Posted by collider.com. Interview by Sara Wayland. December 4th, 2009
A theater-trained Brit, Rupert Friend wanted to be so many different things growing up that he decided to become an actor so that he could just play them all. During the press day for the soon to be released The Young Victoria, the actor talked about having just made the film Georgia (5 Days of War), about the recent conflict between Georgia and Russia, and helmed by director Renny Harlin, where he plays an American war correspondent who gets captured and accused of being a spy.
Of working with Harlin, he says that he really enjoyed the experience because, instead of the filmmaker’s usual tendency to use CGI, they were instead surrounded by real Apache helicopters, tanks and the Georgian military.
Check out what he had to say after the jump:
Question: Do you have any idea what you’ll be doing next?
Rupert: I’m starting rehearsals for a play on Monday, in the West End in London. It’s an American play, called “The Little Dog Laughed,” that was done on Broadway. We’re doing it in England.
Q: As an actor, what do you get from performing in the theater that you don’t get from making films?
Rupert: I haven’t done theater for six years. I did three years of theater school and then I’ve exclusively done films. I’m going back to the stage because it was the most terrifying thing I could think of doing. It was literally the most terrifying thing for me, and it still is, so that’s why I have to do it.
Q: Do you hope that it will be stimulating and scary?
Rupert: I hope it’s both, yeah. It’s a play about the dangers of greed and ambition and a thirst for fame, and those are things that I’m very frightened of. So, for me, it’s an exploration of the very dark side of this industry. It’s a side that I don’t want to personally become a part of, but through a character, I’m interested in exploring it.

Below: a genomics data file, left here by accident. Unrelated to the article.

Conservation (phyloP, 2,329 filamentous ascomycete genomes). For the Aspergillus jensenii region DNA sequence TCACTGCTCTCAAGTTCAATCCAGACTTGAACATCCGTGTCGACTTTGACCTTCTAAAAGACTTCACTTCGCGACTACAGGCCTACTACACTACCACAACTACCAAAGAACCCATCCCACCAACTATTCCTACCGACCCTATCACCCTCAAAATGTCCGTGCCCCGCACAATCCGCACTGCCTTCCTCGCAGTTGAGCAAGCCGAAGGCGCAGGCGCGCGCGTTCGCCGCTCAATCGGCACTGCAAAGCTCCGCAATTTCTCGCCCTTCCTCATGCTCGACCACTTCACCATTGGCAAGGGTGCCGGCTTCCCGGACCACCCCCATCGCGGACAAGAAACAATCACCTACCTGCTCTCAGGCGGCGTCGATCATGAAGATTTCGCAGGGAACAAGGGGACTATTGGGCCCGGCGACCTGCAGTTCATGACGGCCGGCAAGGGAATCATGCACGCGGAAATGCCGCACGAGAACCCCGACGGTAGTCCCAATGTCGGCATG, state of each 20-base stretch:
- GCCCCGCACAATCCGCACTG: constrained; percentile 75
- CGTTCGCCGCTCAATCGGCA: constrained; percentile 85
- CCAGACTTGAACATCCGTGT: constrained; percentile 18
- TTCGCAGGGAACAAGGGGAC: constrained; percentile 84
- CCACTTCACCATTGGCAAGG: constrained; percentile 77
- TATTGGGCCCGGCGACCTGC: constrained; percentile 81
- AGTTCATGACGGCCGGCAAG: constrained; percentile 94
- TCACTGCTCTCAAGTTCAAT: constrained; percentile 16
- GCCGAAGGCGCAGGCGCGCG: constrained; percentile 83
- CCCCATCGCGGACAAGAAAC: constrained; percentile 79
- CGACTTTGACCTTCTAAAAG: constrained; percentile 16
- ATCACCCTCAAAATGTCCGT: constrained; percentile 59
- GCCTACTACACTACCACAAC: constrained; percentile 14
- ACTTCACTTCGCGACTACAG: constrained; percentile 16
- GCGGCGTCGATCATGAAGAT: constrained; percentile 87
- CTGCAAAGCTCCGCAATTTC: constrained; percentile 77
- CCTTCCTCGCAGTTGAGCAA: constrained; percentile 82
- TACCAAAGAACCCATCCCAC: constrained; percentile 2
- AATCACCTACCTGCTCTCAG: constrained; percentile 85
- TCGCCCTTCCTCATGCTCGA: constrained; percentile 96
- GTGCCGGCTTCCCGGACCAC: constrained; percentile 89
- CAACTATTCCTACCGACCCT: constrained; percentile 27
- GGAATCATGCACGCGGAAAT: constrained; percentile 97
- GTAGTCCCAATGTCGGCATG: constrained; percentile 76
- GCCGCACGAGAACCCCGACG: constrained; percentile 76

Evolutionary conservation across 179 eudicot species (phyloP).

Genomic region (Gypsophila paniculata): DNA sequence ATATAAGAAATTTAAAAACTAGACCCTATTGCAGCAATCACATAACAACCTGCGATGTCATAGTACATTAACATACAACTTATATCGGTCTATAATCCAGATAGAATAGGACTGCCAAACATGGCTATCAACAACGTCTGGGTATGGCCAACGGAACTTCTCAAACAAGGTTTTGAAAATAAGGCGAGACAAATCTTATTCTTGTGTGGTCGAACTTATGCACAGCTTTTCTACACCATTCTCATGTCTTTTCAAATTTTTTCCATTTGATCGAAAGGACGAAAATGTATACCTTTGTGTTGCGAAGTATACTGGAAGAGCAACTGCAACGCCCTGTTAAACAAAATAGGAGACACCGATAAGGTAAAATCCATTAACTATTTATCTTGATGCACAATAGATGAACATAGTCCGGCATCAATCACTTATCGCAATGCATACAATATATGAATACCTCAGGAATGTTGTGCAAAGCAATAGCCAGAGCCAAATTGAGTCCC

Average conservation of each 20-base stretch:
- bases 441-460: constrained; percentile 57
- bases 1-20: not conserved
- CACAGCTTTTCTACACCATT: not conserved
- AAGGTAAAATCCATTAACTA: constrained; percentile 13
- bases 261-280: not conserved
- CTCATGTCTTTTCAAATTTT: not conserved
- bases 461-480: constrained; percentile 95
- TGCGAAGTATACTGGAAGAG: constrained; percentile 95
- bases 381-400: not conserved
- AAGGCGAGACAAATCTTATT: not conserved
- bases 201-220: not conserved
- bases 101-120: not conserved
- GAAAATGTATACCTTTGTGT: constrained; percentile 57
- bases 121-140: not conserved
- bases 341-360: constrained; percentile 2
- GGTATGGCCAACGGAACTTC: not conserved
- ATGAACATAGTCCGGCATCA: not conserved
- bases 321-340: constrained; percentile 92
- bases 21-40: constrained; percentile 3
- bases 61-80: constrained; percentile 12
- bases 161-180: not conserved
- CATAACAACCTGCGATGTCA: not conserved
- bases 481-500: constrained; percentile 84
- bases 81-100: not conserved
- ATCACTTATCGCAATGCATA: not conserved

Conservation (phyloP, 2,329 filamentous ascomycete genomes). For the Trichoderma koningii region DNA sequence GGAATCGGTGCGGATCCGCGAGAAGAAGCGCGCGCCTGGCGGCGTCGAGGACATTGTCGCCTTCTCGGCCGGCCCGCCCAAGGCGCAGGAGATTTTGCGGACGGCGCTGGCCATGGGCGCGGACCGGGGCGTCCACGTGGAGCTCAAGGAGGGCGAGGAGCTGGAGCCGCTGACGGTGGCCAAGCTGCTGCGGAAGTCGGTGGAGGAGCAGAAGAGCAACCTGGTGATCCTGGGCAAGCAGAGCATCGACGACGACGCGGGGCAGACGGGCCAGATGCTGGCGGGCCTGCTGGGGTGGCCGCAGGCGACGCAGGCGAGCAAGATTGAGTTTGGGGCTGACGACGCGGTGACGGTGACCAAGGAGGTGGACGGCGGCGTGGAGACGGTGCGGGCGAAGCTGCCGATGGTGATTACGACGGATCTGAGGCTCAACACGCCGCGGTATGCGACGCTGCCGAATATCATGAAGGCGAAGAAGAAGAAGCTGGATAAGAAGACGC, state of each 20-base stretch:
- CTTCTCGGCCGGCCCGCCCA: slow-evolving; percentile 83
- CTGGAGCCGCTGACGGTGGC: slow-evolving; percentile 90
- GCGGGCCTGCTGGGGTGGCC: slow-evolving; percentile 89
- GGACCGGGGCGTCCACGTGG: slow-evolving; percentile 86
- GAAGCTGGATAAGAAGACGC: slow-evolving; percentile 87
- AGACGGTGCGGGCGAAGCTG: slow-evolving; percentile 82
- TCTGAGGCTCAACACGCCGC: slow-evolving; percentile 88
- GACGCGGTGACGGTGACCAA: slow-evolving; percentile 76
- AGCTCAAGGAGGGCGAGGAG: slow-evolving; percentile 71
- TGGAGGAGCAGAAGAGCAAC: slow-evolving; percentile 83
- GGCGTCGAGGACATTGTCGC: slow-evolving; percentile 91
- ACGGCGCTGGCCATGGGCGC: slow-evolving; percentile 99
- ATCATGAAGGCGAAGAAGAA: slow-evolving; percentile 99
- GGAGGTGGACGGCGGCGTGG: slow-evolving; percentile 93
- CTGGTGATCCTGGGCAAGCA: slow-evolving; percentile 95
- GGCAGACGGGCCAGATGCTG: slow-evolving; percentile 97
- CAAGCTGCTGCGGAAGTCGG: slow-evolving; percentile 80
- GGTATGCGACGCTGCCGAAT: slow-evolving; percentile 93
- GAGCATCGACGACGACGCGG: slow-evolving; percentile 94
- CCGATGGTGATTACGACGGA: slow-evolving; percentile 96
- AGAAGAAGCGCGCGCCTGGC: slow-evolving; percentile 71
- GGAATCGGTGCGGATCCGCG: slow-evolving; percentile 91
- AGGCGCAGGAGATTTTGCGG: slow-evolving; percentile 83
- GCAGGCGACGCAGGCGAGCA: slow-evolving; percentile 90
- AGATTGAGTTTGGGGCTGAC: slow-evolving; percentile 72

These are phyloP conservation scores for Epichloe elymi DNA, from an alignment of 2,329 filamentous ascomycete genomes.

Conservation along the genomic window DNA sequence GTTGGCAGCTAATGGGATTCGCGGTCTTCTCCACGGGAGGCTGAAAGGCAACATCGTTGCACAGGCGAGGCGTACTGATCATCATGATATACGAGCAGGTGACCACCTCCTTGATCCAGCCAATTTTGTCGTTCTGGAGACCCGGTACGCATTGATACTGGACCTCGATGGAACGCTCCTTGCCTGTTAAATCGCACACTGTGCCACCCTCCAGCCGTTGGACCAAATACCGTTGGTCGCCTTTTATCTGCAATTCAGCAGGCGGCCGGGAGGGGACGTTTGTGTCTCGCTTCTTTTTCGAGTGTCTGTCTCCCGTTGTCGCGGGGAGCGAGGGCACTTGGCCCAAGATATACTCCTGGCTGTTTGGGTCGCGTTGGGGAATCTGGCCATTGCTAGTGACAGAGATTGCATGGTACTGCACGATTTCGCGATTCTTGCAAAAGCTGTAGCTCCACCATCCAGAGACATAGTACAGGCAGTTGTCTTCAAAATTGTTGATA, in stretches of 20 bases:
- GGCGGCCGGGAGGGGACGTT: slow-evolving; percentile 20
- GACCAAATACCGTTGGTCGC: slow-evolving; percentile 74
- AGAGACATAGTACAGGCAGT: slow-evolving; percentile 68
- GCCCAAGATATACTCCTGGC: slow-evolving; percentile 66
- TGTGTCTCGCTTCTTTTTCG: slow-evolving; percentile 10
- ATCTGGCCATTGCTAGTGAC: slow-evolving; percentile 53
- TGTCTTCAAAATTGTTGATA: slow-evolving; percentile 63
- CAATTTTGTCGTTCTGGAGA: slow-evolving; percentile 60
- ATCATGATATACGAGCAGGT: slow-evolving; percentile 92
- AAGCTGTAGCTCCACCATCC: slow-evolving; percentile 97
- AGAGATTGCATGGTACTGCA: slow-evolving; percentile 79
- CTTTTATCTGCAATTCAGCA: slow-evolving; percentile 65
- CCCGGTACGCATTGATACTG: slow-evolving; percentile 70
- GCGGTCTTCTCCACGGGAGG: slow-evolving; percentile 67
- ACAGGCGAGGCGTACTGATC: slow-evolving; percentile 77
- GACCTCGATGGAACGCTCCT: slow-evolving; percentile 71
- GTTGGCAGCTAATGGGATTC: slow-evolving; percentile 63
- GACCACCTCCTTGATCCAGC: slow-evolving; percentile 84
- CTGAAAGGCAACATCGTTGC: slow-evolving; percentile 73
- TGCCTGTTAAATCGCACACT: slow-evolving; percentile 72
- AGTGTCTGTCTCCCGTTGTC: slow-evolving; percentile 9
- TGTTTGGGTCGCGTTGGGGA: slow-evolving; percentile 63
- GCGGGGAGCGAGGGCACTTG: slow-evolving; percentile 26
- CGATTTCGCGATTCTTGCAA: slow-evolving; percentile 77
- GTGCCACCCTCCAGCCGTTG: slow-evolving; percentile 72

Q: Do you see yourself working in Hollywood someday?
Rupert: I don’t think the idea of working in Hollywood really exists anymore. I think you work in films, and where the film is shot is where it’s shot. The studio system doesn’t really exist. You make a film where it’s best to shoot it. You make a film like The Young Victoria in England, you make a film about Russia in Russia. I’ve just been in Georgia, making a picture there. Before that, I was in London doing a picture. Before that, I was in Canada. The actual town of Hollywood is what it is, and I would be happy to do a picture there, but it’s not the be all and end all.
Q: What is Georgia about and who do you play in that?
Rupert: Georgia is a film about the conflict that Georgia had with Russia last August. I play an American war correspondent who gets word that something is kicking off, and he goes over with his camera man to cover it and witnesses a civilian execution by some militia men in a village, and he captures it on film. They get captured and accused of being spies. That’s the story.
Q: How was it to work with Renny Harlin, as the director?
Rupert: He was really great. He was so keen to not use any CGI. We had the use of the Georgian military, so we had eight Apache helicopters, MiGs, tanks and troops. We evacuated an entire village and basically tried to recreate the effect the war had on the civilians of the country. And, Renny has a great desire to make a film that’s different to what he’s done in the past. He wanted to make a film that’s got a lot of heart, soul and intelligence. His first day of cutting the film is today, so I’m wishing him luck from afar. He’s a lovely man.